|Sass Rogando Sasot, ILGA Communication Team Asia|
|Sass Rogando Sasot, ILGA Communication Team Asia|
LGBT Singaporeans cite the repeal of Section 377A, legal recognition of same-sex relationships and job discrimination as their top three concerns, according to the first ever poll of LGBT citizens on what will influence their votes.
The issue of Section 377A of Penal Code, which criminalises sexual relations between men, continues to dominate gay discourse in Singapore.
And it is the leading issue of concern for nearly 1 in 2 (48.5 percent) LGBT Singapore citizens, according to the results of an Internet survey released on Saturday by gay advocacy group People Like Us.
The survey is the first of its kind conducted in Singapore and ahead of the general elections widely expected in the first half of 2011.
The poll, which counted 1003 valid responses, was conducted over the Internet from 7 September to 12 October 2010 and advertised on gay portals including Fridae.com. Of a total of 1156 responses, 143 responses were excluded because they did not come from Singapore citizens while another 10 were excluded as they said they were heterosexual.
Survey respondents were asked to select what they felt are their top three issues from among 12 – of which four were LGBT-related and eight non-LGBT-related. For that specific question, an additional 41 respondents, who marked more than three issues, were disqualified.
Repeal of Section 377A
While one might be surprised to see that slightly more than half did not consider Section 377A to be one of the top issues, People Like Us spokesperson Alex Au says it considers it to be a “high” percentage for a law that is largely not enforced for sex acts in private (even though technically, it applies) and compared to “possibly more pressing issues like jobs or housing affordability.”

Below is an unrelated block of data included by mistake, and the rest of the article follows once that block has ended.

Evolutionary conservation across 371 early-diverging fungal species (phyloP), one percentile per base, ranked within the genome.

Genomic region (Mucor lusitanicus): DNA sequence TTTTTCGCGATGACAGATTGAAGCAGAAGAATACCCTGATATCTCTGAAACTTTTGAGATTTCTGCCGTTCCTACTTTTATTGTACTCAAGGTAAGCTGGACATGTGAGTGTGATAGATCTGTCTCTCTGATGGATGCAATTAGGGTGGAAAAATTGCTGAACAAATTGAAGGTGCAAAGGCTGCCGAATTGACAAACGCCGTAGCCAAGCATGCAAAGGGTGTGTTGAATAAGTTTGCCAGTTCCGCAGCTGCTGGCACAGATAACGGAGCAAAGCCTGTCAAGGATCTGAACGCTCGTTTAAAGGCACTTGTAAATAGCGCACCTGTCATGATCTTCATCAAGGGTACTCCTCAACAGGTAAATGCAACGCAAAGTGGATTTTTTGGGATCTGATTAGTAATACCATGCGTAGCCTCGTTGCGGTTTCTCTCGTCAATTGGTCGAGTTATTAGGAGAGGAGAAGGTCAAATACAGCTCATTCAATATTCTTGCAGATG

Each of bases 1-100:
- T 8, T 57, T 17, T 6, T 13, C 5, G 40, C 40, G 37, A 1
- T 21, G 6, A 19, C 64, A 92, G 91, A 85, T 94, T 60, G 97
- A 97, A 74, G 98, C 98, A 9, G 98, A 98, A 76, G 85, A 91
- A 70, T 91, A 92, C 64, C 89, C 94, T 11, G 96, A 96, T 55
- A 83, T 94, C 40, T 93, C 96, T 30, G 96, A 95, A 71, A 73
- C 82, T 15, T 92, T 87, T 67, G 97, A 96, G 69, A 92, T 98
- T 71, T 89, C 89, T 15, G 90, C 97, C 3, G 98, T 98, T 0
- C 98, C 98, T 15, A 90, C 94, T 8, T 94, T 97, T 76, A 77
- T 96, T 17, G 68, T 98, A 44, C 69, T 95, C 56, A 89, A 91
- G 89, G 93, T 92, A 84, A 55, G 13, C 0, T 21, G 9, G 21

He told Fridae in an email: “If we look at the two "dignity" issues together – repeal of 377A and discriminatory censorship – 59.4 percent of 962 LGBT responses listed at least one of these two among their top three. This is despite the fact that the law is in practice not used against private consensual relationships, nor does it apply to lesbians, and when censorship can be circumvented through the Internet. That is to say, the impact is not immediate on their daily lives. Yet nearly 60 percent are thinking beyond their immediate personal lives and can see how important these issues are in the construction of a systemic bias against them.”
Last month, a human rights lawyer M Ravi acting on behalf of this client filed an application in the High Court to challenge the legality of Section 377A. Despite the government’s promise not to proactively enforce the law following a widely publicised albeit unsuccessful campaign to have the law repealed in 2007, at least three men were charged with Section 377A in two separate cases in September. According to media reports, Home Affairs Minister Wong Kan Seng said in a parliamentary reply in 2007 that 185 men were convicted under Section 377A between 1997-2006.
Legal recognition of same-sex relationships and job discrimination
In the second position was legal recognition of same-sex relationships with 42.2 percent naming this as among their top three concerns.
Singapore does not recognise any form of same-sex partnerships.
In third place was job discrimination against LGBT persons with 38.5 percent.
Au (PLU spokesperson) told Fridae they didn’t expect the issue of job discrimination to be among the top issues of concern to gay men and lesbians although the organisation is aware that male-to-female transgenders consider it their number one issue.
“The survey shows that in fact it is a grievance that is very significant for all LGBTs. Gay men and lesbians may not be voicing it as often as transgenders but it seems they suffer from it and are therefore sensitive to it, all the time. It's a silent cancer that makes real, on a livelihood question and on a very personal level, the inequality LGBTs face every day of their lives.”
Au says the issue is linked to and reinforced by a state policy of keeping Section 377A and heavy censorship of positive gay role models in the media which reinforces prejudice.
“State policy legitimises private sector discrimination. Employers think: if the state does it, then it must be the right thing to do.”